Indonesia's aviation sector sees double-digit passenger growth for 2018

Aircraft parked at the Soekarno-Hatta International Airport in Jakarta, Indonesia.
Aircraft parked at the Soekarno-Hatta International Airport in Jakarta, Indonesia.PHOTO: ST FILE

JAKARTA (THE JAKARTA POST/ASIA NEWS NETWORK) - Indonesia's aviation industry is forecasting double-digit passenger growth next year due to an expected boom in demand, government and industry officials say.

Transportation Ministry airport director Bintang Hidayat said he predicted the number of air passengers would climb 29.6 per cent to 140 million in 2018, much higher than the projected year-end figure this year of 108 million passengers.

The 2017 figure will also be a 12.45 percent increase from the previous year.

"[The aviation industry's growth] depends on economic growth. I hope the economy will keep growing," he said recently.

The Indonesian government has set a target of 5.4 per cent for economic growth in 2018. It reached 5.06 percent in the third quarter of this year.

Bintang explained that the growth would be supported by airlines adding to their fleet next year.

Bayu Sutanto, scheduled flight division head of the Indonesian National Air Carriers Association (INACA), voiced similar sentiments about next year's predicted double-digit growth, with aviation industry growth typically 2.5 times economic growth. He also pointed to the busy run-up to the April 2019 presidential elections prompting extra travel.

"We are optimistic. Next year is the political year, so there will be a lot of people [taking flights]," he said, adding that 2018 growth would likely surpass the 12 per cent growth projected this year.

Bayu cited airport capacity as the only obstacle that could potentially curb growth.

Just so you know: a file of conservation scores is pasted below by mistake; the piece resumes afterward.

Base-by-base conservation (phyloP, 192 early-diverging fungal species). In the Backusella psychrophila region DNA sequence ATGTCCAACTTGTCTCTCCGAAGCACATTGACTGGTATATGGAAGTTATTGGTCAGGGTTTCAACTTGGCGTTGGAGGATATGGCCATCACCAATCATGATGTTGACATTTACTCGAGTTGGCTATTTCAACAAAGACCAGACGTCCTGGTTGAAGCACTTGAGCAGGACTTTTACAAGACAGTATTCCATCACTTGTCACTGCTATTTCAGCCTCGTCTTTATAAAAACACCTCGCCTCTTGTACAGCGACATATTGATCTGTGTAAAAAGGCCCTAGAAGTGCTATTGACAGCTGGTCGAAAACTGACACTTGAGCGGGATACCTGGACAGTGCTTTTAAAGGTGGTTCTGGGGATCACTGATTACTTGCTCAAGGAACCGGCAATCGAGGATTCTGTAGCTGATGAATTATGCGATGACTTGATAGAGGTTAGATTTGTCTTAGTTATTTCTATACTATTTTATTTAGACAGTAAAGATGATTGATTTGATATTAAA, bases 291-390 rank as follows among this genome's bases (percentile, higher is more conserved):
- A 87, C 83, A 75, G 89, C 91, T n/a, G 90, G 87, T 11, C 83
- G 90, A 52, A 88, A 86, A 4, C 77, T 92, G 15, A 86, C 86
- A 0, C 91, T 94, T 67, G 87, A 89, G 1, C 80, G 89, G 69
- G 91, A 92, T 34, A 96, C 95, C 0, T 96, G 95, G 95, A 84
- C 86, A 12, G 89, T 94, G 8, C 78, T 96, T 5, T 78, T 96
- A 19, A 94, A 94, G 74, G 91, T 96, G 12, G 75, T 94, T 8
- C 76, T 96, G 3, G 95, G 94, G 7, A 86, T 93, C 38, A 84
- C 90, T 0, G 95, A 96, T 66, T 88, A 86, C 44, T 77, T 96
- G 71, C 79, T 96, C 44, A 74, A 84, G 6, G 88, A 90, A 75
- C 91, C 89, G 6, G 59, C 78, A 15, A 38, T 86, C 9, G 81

The busiest airport in the country, Soekarno-Hatta International Airport in Jakarta, for example, can only handle around 43 million passengers until next year, although it is set to handle 60 million passengers this year alone. The airport is undergoing a major terminal expansion programme, with plans to add a third runway as well.

Air transportation is the main way for many Indonesians to travel across a nation with about 17,500 islands. As the economy grows, more people can afford air travel.

From January to September, the number of domestic air passengers grew by 11.36 per cent to 66 million compared to the same period last year, according to the Central Statistics Agency (BPS). Meanwhile, international air passengers increased by 14.47 per cent to 12.5 million.

Even so, INACA remains concerned over the base fare for economy-class flights, which the government has not increased despite skyrocketing operational costs.

The organisation had previously suggested an increase of the base fare, from the current 30 per cent of the ceiling fare for each route to 40 per cent.

The move was suggested to improve the financial condition of Indonesian airlines, despite criticism from low-cost carriers Lion Air and Indonesia AirAsia (IAA).

The minimum price was revised last year to cushion the impact of rising fuel costs and fluctuation in the rupiah's exchange value.

Commenting on the matter, president director Juliandra Nurtjahjo of low-cost carrier Citilink said the airline also expected 10 per cent growth next year with the expansion of new routes.

The airline has so far surpassed the 12 million passengers year-end target earlier this month, and expects the actual year-end figure to hit 12.5 million passengers.

However, the airline will not add to their fleet next year, Juliandro said, rounding the total of the remaining fleet to 50 aircraft. Its parent group, Garuda Indonesia, has postponed delivery of its aircraft in a bid to cut costs amid financial woes.

"We will increase [the number of passengers] to 14 million passengers, without any additional fleet, but we will increase the utilization," he told The Jakarta Post, adding that it will open up new routes in eastern Indonesia and two cities in Southeast Asia.

The country's largest low-cost carrier, Lion Air, has cited the possibility of adding 17 new aircraft next year if growth can reach 10 per cent.

"We will see the market situation. Next year is the political year, so there will be growth, based on some predictions," Lion Air Group president director Edward Sirait said.